Sycamore House is organizing a Trash Away Day and Neighborhood Bar-B-Q for Saturday, May 30. Allison Hill is often known as an area where some shameful individuals choose to randomly dump their garbage and unwanted possessions. The group hopes to help reverse that trend a bit by cleaning up the alleys of this neighborhood between 8 a.m. and 4 p.m. that day. They will concentrate on the areas from Market Street to Regina Street, between 18th and 20th streets. Trash bags and a free lunch at noon will be made available to all who are able to attend.

The group will meet at the corner of Market and 19th streets in Harrisburg at St. Andrew’s Episcopal Church. A Bar-B-Q will take place around 4 p.m. at this same spot following the clean-up as an opportunity to socialize and spend some quality time with your neighbors. What a great way to make a difference -- at no cost whatsoever -- while interacting and connecting with the community. I invite you all to come out and help clean up the streets.

So what in the world is the
Sycamore House? It is an intentional Christian community that calls Harrisburg home. The idea is for members of the house to help each other, their church and (perhaps most importantly) the surrounding community in any way, shape or form possible. In essence, they’re looking to make a positive difference in the lives of those less fortunate living within our own community. This is at the very essence and core of what Change 101 is all about.

The group began with its first community downtown about three years ago along Front Street in conjunction with St. Stephen’s Episcopal Cathedral. This year a sister community erected in the Allison Hill neighborhood of Harrisburg next to St. Andrew’s Episcopal Church. The church allows the house members to live in the rectory rent free in return for a certain number of hours of community volunteer work each week. I love it.

If you can’t make it May 30, perhaps you’ll have some time to stop by the group’s used book sale the weekend before during Artsfest. The festival is scheduled for May 23 through May 25 along Riverfront Park in Harrisburg. The book sale will take place at 223 N. Front Street, in front of St. Stephen’s Cathedral. The proceeds will benefit Sycamore House.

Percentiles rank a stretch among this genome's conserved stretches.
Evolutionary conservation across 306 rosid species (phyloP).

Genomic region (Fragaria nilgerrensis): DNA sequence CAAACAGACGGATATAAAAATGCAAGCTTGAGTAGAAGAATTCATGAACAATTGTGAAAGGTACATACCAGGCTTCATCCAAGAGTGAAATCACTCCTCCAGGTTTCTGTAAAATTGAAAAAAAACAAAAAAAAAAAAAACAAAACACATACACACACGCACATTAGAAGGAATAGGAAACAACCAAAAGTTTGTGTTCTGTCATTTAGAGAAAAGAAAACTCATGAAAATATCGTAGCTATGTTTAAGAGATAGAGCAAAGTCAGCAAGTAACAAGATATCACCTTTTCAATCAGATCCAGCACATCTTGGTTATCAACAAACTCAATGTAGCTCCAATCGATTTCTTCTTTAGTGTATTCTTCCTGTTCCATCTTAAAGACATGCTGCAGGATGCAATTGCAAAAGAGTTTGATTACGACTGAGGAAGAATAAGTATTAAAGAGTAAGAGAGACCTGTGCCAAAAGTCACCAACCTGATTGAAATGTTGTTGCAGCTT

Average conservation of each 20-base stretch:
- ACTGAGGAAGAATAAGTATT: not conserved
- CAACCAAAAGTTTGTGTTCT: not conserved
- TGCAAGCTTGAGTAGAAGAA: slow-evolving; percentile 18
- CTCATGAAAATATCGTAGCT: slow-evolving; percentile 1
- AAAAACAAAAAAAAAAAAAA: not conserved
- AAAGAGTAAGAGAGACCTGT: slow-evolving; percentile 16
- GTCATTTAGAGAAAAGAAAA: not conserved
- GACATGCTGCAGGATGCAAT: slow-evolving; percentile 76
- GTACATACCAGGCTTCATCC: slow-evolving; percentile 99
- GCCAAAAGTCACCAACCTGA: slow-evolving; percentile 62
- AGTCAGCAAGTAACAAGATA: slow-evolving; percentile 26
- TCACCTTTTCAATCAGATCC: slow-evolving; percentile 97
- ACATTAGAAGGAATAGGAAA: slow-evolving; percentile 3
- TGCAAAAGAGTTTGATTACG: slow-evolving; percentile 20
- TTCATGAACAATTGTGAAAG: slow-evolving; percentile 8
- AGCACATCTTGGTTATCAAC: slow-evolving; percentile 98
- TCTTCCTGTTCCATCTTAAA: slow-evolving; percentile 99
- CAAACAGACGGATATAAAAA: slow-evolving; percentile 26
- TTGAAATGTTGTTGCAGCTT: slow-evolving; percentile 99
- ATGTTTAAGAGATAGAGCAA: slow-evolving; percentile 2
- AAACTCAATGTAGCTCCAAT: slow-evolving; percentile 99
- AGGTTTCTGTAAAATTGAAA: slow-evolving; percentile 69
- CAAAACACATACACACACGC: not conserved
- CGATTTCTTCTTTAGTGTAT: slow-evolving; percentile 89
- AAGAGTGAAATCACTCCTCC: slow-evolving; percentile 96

May 6, 2009

Shopping for good causes

I recently came across a couple of Web sites I thought I would share with you all. It's not always the easiest to choose a cause out of thin air, so why not do some browsing? The Point and MadeBig appear to allow you to do just that.
Now I'll be honest here -- I haven't spent a ton of time on either site. Right off the bat, The Point makes a lot more sense to me. The site allows you to start your own campaign and raise money or contribute to a cause that has already been created. There are a couple of featured campaigns, but there is a handy spot where the causes are broken down by categories -- education, international and health are just a few examples. Some of the causes within the categories request donations -- others are merely looking for support. But don't listen to me -- go have a look-see for yourself.

Another site I came across this week is MadeBig. You'll have to do your own research to decide if this is something that you want to spend some time on, but if you find yourself playing games online a lot, why not see if you can simultaneously do something good for the world. Basically, the idea is to create an account and then play a bunch of games. As you win and collect tokens, you can pick causes to which you can contribute your tokens. When you pledge support to a cause, MadeBig commits to supporting the cause. The site also offers various categories of causes, including arts and culture and hunger and poverty. Go check it out.

If you don't decide to use these sites, perhaps you'll at least come across a cause that you rings true with your own ideals so that you can find your own way to support it. Whatever it is, get out there and give it everything you've got. I promise you won't regret it.

Happy changing,

April 19, 2009

Isaac's aims to help feed the hungry

Lancaster-based Isaac's Restaurant & Deli is looking to raise $50,000 to help feed the hungry in Central Pennsylvania.

During the month of April, visit one of Isaac's 20-some restaurants and purchase a bowl of soup. For every bowl sold, Isaac's will donate $1 to feed the hungry. They'll also donate $2 for every quart sold and $4 for every gallon of soup that is purchased during the month.

Isaac's also is selling $1 raffle tickets towards the prize of a $50 gift card to its restaurants. All of the proceeds will go towards their soup fund. The fundraiser will benefit the Central Pennsylvania Food Bank, the Greater Berks Food Bank and PhilAbundance. So far they've raised just over $25,000. I realize there's only a couple weeks left to April, but we can still help this business reach -- and surpass -- its goal.